She doesn’t know the state of my relationship, so to call my child’s mother a side chick is harassment. Taking her picture and making that your header that’s harassment. Tagging my wife or the woman that I was married to, that’s harassment.
She didn’t direct anyone to post my number, but she did write in a tweet, “I have his phone number. I have all his personal information.” Why are you tweeting that you have all my personal information? What do you have personal information for? What do you plan to do with it? I don’t have Maya’s personal information. So why do you have my personal information? And why are you retweeting people who are telling people to call me and threaten?
My daughter was [also] threatened. You have people talking about how they’re going to pee on my children, on behalf of Maya. How are y’all talking about protecting Black women, and people are sending me text messages like that? A woman said, “I have your mother’s address and your wife will be pressed.” My mother’s a Black woman. My ex-wife is a Black woman.
Editor’s Note: Moody tells theGrio she was never aware that Talib was harassed and says his followers are still harassing and threatening to rape her. She says her family’s address was also posted online, as well as photos of her parents and her stepmother’s old job and salary. “Talib Kweli has put my life and safety in jeopardy over a tweet that was never intended to harm anyone to begin with and did not name a single person specifically,” she said. “I do not want to see harm done to anyone, I just want Kweli to leave me alone and stop slandering me both online and in public appearances,” she adds. Moody admits that “several people from Kweli’s inner circle” have privately messaged her “confidential” information about him but that she has not shared it nor will she in the future.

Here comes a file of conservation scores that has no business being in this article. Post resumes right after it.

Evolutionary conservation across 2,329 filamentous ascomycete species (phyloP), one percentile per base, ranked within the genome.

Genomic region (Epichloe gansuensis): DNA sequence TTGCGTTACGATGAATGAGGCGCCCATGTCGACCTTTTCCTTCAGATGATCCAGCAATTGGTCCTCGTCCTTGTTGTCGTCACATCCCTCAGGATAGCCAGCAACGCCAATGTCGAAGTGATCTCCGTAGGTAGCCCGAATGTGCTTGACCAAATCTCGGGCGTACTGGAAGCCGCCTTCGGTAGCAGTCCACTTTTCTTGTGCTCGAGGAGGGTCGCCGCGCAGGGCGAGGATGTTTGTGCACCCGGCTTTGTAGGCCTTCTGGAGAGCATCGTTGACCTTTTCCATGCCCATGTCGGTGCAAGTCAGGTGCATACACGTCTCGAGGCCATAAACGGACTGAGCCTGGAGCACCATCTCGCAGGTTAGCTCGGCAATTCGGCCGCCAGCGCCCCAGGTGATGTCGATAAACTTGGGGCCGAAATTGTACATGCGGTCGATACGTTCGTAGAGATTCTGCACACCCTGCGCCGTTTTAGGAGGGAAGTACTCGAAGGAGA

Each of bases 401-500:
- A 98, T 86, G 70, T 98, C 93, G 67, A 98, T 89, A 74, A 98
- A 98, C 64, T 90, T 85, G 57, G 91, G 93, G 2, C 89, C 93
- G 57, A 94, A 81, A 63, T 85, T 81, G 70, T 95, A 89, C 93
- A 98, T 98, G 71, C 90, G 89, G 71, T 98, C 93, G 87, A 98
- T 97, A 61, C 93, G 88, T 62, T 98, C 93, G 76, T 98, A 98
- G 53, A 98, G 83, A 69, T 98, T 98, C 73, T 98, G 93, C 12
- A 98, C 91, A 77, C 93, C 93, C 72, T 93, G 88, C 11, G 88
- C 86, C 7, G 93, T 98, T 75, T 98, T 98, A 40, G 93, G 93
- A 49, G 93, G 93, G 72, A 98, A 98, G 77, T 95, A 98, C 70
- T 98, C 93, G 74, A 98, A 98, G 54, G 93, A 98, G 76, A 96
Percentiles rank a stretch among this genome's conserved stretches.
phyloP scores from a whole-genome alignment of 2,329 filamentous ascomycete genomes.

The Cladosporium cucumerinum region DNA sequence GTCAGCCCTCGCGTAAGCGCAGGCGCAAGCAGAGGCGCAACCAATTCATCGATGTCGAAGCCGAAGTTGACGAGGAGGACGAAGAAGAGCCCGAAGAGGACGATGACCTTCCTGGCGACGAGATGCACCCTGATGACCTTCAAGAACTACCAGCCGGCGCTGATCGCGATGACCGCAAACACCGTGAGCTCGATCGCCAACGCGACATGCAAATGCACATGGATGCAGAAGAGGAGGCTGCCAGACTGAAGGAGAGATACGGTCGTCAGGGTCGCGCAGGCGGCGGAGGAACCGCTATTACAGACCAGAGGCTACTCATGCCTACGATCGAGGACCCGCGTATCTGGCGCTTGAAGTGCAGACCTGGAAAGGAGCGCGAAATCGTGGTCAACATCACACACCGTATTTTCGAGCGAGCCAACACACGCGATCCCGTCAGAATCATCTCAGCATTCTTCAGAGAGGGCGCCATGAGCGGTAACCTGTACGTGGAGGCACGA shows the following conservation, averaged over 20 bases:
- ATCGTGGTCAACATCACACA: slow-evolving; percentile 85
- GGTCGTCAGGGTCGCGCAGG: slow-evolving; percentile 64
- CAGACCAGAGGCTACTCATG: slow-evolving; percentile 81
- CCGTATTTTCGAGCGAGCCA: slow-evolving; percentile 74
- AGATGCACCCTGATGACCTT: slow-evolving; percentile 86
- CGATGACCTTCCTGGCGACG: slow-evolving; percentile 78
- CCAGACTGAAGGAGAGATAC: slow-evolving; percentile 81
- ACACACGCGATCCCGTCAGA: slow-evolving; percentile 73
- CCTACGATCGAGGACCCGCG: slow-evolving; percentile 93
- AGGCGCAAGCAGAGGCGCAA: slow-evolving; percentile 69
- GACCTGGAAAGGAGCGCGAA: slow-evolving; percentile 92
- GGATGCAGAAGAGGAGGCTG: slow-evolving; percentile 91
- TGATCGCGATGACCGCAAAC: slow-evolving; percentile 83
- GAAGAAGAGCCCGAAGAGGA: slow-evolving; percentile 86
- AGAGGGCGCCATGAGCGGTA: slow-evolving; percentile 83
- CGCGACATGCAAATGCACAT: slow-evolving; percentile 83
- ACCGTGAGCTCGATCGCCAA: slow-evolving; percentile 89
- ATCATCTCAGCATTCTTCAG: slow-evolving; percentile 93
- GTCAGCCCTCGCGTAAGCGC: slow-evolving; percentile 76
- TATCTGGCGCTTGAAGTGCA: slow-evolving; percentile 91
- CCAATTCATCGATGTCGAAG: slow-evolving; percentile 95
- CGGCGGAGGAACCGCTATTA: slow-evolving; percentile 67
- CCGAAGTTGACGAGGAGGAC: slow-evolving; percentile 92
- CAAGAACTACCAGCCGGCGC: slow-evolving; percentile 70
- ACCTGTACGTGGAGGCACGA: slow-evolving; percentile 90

theGrio: If we did a hard, deep dive, what would we find about how Talib Kweli treats Black women?
Talib Kweli: You would find that I am the writer of a song called “Black Girl Pain” and “Brown Skinned Lady.” Songs that specifically deal with colorism in hip-hop and Black culture 20 years before anyone even accused me of colorism. You will find that I have a song called “State of Grace,” which is about feminists fans of hip hop. I wrote a song called “She’s My Hero” dedicated to Gracia Meadows. I mentioned Sandra Bland on my albums. I mentioned Breonna Taylor in every interview. You will find a track record of a 20 plus year activist who always stood in solidarity with Black women, even when it wasn’t popular.